Several miles before it flows into Lake Ouachita, the Ouachita River makes a wide bend to the south and loops back on itself near the Dragover Campground. The result is a 3-mile stretch of river that can easily be floated without the complication of a shuttle—only a 15-minute walk separates the put-in from the takeout. This relatively tame stretch of water offers several Class I-II rapids, as well as a number of small holes and waves that have become popular with surfing playboaters.
Saline River near Dierks
The Saline River below Dierks Lake provides something most Arkansas whitewater streams fail to deliver: predictability. The U.S. Army Corps of Engineers periodically releases water from the dam, making the rapids at Horseshoe Bend a playboating paradise. A large frothy wave, several nice eddies and a challenging ledge hole (a retentive dip in the water created by water dropping over a ledge) are among its many features. Catch the scheduled drawdowns in early fall for best flow conditions.
Illinois River near Siloam Springs
Approved last July and funded by the Walton Family Foundation to the tune of $1.7 million, this newly renovated kayak park on the Illinois River began allowing sporadic access in December, though workers are still finishing a new traffic bridge over the channel which may periodically limit access. The park now contains two waves—a beginner wave and an advanced wave—as well as some sharp eddy lines and good recovery pools. Because many of the features remain runnable even at a relatively low flow, Fisher Ford is a good bet when many of the state’s other whitewater streams run dry.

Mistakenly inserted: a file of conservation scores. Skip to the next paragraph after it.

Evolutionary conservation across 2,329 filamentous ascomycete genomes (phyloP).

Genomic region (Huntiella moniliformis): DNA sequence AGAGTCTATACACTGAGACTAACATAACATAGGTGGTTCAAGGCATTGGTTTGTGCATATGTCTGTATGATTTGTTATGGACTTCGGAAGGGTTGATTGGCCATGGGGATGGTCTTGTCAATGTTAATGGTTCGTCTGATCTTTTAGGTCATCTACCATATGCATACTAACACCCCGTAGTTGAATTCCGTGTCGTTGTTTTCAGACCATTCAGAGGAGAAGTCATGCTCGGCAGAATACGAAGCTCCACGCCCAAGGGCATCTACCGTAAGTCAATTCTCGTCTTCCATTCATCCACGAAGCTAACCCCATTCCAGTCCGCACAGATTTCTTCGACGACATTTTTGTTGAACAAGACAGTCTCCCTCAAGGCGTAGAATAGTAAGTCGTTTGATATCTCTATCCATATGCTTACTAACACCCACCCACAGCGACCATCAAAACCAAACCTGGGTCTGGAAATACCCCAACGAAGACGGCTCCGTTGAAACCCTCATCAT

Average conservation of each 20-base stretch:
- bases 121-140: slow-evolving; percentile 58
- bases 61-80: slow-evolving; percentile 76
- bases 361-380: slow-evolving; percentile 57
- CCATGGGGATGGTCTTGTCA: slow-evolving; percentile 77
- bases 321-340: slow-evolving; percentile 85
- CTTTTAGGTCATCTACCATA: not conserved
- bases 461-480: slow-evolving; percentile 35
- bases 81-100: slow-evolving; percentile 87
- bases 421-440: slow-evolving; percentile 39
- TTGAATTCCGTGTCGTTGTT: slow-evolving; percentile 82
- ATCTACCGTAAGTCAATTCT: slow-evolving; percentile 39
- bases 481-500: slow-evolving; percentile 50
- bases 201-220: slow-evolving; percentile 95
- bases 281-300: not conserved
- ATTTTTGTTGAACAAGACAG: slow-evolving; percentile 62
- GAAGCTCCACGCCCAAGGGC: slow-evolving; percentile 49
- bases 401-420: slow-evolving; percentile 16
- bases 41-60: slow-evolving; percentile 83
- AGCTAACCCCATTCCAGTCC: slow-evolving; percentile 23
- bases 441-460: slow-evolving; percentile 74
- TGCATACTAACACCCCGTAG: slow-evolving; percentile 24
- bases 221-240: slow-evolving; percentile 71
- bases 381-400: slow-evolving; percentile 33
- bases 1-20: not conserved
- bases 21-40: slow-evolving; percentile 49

Ouachita River near Malvern
This section of the Ouachita River just below Lake Catherine is the most prolific playboating locale in the state. Hit Rockport on a sunny Saturday afternoon and you’re likely to encounter a horde of like-minded whitewater enthusiasts. “This is an excellent place to learn the sport and to meet other boaters,” Kumpuris says.
Rockport has something for everyone—eddies for practicing quick turns, waves for surfing and several good holes for performing spins, cartwheels and loops. Similar to Horseshoe Bend, the quality of whitewater at Rockport depends on the upstream release of water from Remmel Dam. Monitor the Entergy website (entergy.com/hydro) for updates on scheduled releases.
Strawberry River near Cave City
From the hamlet of Poughkeepsie, head north 1.4 miles on Arkansas Highway 58, and turn left onto Hulett Road. Drive .2 miles and park just before the bridge over the Strawberry River. When the gauge at Poughkeepsie reads 3.7 feet or above, a large wave forms beneath the bridge that offers opportunities for surfing.